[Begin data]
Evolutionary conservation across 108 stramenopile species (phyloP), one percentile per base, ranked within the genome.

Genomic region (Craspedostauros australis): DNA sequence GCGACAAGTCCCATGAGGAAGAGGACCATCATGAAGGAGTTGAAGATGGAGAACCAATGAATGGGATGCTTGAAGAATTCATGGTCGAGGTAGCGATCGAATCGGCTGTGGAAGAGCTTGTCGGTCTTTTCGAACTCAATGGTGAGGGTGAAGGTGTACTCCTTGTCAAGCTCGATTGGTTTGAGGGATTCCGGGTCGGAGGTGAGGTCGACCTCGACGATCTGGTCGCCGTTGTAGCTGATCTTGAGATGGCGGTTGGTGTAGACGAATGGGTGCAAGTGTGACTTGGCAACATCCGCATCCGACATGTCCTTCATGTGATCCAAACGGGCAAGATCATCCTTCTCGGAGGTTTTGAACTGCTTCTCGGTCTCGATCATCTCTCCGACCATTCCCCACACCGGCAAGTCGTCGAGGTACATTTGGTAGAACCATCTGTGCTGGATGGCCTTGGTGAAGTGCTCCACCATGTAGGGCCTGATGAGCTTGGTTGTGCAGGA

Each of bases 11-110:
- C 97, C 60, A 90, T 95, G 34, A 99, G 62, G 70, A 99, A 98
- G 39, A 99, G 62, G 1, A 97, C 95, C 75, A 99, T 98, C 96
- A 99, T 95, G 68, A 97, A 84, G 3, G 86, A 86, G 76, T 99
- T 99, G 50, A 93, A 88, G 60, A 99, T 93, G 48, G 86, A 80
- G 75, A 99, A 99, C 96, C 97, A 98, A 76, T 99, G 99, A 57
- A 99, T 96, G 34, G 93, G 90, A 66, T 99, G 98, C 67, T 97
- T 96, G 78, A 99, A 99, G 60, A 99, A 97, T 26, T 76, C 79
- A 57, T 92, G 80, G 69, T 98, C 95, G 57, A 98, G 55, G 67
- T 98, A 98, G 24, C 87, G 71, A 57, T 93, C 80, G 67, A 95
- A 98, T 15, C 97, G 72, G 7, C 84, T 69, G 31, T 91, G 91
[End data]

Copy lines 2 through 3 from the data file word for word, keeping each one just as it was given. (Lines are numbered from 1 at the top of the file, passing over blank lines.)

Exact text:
Genomic region (Craspedostauros australis): DNA sequence GCGACAAGTCCCATGAGGAAGAGGACCATCATGAAGGAGTTGAAGATGGAGAACCAATGAATGGGATGCTTGAAGAATTCATGGTCGAGGTAGCGATCGAATCGGCTGTGGAAGAGCTTGTCGGTCTTTTCGAACTCAATGGTGAGGGTGAAGGTGTACTCCTTGTCAAGCTCGATTGGTTTGAGGGATTCCGGGTCGGAGGTGAGGTCGACCTCGACGATCTGGTCGCCGTTGTAGCTGATCTTGAGATGGCGGTTGGTGTAGACGAATGGGTGCAAGTGTGACTTGGCAACATCCGCATCCGACATGTCCTTCATGTGATCCAAACGGGCAAGATCATCCTTCTCGGAGGTTTTGAACTGCTTCTCGGTCTCGATCATCTCTCCGACCATTCCCCACACCGGCAAGTCGTCGAGGTACATTTGGTAGAACCATCTGTGCTGGATGGCCTTGGTGAAGTGCTCCACCATGTAGGGCCTGATGAGCTTGGTTGTGCAGGA

Each of bases 11-110: